Andrew Dosunmu’s Sundance hit presents a tale as old as time, yet lively, immediate, downright kinetic visual craftsmanship ensures it remains as trenchant and pointed today as at any time in history. Adenika (Danai Gurira), a Nigerian immigrant to America, marries Ayodele (Isaach de Bankole) and spends a good many months struggling with him to produce a baby. They are not sure what precisely is wrong, yet whatever initiatives they try fail. Ayodele’s mother Ma Ayo (Bukky Ajayi) desperately wants the baby, perhaps more than either of its hypothetical parents, and she has an alternative, somewhat unsavory suggestion about how to resolve it. It’s a tale of simple, distraught, confident, torn emotions, but as with most movies, it is the story-telling, and not the story, that comes through in the end.
And what storytelling! It’s an easy thing, here, as with any film, to lose oneself in the acting, but these performers genuinely deserve the praise. Gurira in particular commands the screen, all the more so because she has to do so with a quiet lulling over her from beginning to end. She is a strong, determined, confident women, but not a boisterous, active person, and her emotions are driven home through low-key gestures of worry and confusion, or willful persistence in the face of difficulty, and not showy Oscar gestures. Every performance is strong here – Bukky Ajayi in particular uses her few scenes to stellar effect, finding conflicted, dogged emotions in the quiet spaces of scenes where she is meant more to look on, wonder, and stare with pensive energy, hope, and contempt more than speak her mind. But Gurira steals the show.
With the caveat that she has some able competition behind the screen in the form of Dosunmu’s radiant, flowery, vivid storytelling skills and, in particular, the scintillating work of cinematographer Bradford Young. Entering the big leagues with a duo of beautiful December 2014 prestige pics, Young is a talent to look forward to, but despite his lovely achievements in both 2014 works, neither have anything on the visual majesty and lively color-as-storytelling of Mother of George, a homegrown work of almost jaw-dropping visual elegance and a tapestry of pure visual storytelling.
Alfred Hitchcock famously said that a good movie would lay all bare with the sound off. He might have been speaking of Mother of George (even if his style, admittedly, is as far away from Dosunmu’s as humanly possible). Even if some of the specific details would be lost, the emotional heft would retain its luster with such astounding purity it brings a smile to the face. Young’s glistening, shimmering style (although not one he retains for every film) gives the work an air of conceptual art, with shots swaying into each other like patches on a quilt. He shows here what he showed in 2014, namely that no working American cinematographer understands light and romantically back-lit hues better, his work finding for the film a certain crystalline misty hue that affords the piece an existentially glowing importance.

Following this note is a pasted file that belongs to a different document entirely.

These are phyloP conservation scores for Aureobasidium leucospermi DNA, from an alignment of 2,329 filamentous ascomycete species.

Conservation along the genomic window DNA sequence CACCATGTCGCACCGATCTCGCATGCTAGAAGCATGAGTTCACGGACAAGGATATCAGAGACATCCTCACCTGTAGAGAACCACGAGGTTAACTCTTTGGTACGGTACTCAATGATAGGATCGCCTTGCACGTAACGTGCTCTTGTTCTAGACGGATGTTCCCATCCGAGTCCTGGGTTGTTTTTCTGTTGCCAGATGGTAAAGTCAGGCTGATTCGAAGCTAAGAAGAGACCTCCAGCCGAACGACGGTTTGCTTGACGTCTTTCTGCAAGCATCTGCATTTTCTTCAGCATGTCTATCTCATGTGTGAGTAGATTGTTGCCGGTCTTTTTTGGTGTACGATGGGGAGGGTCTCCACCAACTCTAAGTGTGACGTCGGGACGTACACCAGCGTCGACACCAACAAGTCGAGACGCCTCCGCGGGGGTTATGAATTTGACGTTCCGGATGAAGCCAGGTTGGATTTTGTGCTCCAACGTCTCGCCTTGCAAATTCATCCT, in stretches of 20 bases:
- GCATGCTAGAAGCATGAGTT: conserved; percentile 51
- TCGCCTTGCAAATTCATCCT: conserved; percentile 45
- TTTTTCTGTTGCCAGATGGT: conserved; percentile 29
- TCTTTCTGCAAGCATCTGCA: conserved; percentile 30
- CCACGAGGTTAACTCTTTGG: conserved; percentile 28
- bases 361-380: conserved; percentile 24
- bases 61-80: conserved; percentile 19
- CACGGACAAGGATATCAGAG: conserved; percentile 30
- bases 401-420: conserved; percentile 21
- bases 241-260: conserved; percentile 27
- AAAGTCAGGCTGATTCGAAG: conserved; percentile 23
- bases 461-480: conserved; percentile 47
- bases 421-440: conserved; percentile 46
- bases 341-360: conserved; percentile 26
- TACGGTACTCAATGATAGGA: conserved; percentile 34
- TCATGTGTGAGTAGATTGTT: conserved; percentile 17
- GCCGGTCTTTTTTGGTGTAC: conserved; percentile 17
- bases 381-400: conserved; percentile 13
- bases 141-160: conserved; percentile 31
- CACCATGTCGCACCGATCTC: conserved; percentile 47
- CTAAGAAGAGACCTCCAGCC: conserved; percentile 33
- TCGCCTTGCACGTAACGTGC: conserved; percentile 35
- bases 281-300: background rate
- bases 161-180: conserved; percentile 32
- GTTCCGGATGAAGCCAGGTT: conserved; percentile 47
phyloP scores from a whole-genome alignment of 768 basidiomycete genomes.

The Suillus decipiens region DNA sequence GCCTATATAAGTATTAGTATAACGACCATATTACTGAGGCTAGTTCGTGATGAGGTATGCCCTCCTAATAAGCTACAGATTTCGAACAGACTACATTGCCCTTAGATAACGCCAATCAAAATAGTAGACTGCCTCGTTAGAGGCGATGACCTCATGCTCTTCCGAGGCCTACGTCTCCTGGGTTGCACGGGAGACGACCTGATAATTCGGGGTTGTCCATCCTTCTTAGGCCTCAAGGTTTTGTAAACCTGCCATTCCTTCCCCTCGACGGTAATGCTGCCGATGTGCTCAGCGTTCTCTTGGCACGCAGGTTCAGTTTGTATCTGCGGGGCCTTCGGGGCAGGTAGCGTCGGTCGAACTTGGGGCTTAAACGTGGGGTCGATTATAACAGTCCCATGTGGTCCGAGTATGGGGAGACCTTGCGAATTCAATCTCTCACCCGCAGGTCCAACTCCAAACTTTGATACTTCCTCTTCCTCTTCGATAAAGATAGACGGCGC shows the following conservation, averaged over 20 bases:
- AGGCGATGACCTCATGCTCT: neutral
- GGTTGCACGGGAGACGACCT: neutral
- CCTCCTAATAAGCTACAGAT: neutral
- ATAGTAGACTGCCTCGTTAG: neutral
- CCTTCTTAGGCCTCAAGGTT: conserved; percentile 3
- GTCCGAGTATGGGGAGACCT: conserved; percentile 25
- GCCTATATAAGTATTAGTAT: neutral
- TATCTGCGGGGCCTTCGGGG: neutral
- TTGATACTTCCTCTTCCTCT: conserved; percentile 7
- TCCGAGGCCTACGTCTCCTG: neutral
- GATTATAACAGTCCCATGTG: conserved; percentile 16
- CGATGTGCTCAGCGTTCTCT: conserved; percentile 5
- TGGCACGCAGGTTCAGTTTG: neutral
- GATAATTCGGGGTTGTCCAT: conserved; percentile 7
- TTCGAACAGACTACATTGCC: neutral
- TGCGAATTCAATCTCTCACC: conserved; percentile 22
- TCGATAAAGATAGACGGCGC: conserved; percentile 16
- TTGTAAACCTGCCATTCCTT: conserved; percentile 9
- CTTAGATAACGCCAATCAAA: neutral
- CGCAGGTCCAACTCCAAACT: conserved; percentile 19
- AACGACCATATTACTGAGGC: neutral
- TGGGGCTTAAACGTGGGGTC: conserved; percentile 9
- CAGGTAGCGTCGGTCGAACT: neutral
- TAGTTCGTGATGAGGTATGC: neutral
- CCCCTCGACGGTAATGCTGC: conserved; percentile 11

Better yet, his work under Dosunmu’s eye hits close to home for the work’s subject matter, capturing a form of cultural immediacy and improvisational artwork that establishes emotions in raw, fiery colors exactly as the Yoruba people the film depicts do in their everyday lives. Adenika’s dress becomes a focal point, drawing the eye and traipsing about to sell her soul bare all by itself. The color almost always reflects her current emotional state (exactly as a person might consciously or subconsciously reflect their emotional states in their clothing choices). Scenes are a canvas upon which theatrical emotion is given fully to us, rekindling a distinctly African spirit of Yoruba art so carefully, excitingly blended into life itself for the people the camera depicts. As a side benefit, Dosunmu’s passion so thoroughly flies in the face of the de facto aesthetic of the modern Sundance indie by rejecting the grays and muddy browns of neo-realism for highly stylized primary colors, uplifting scenes to ballets of interacting primary lights that move with grace and fluidity and infuse themselves into the hearts of the characters.
Thus, Mother of George’s performance of raw color and raw emotion plays a difficult song, but nails both ends of its dualistic style: it is both carefully, judiciously specific to the culture it depicts and entirely, breathlessly, boldly timeless. The story unfolds with a stark immediacy and sense of present-tense place, yet it has the air of an African fable descended through a lineage of kin, whispered among friends, rumored, bolstered by changes over time, and shared as a slice of hard-won life in a bottle.
It’s a beautiful slice of culture altogether, not simply for the color (although that is undoubtedly its defining gesture, and it could not exist as the powerful story it is without this primary visual motif); other slighter details, like the way the camera moves in welcoming scenes and sighs a quiet stillness when Adenika is more reflective or hit with a bout of self-doubt, are such graceful, simple ideas one wants to make the film essential viewing for any would-be filmmaker. As a painter with a camera, Dosunmu brings animated, outgoing, buoyant cinema alive again, working from a cloth of his own culture and thoroughly rejecting the lazy, increasingly dour boredom of the modern American indie aesthetic.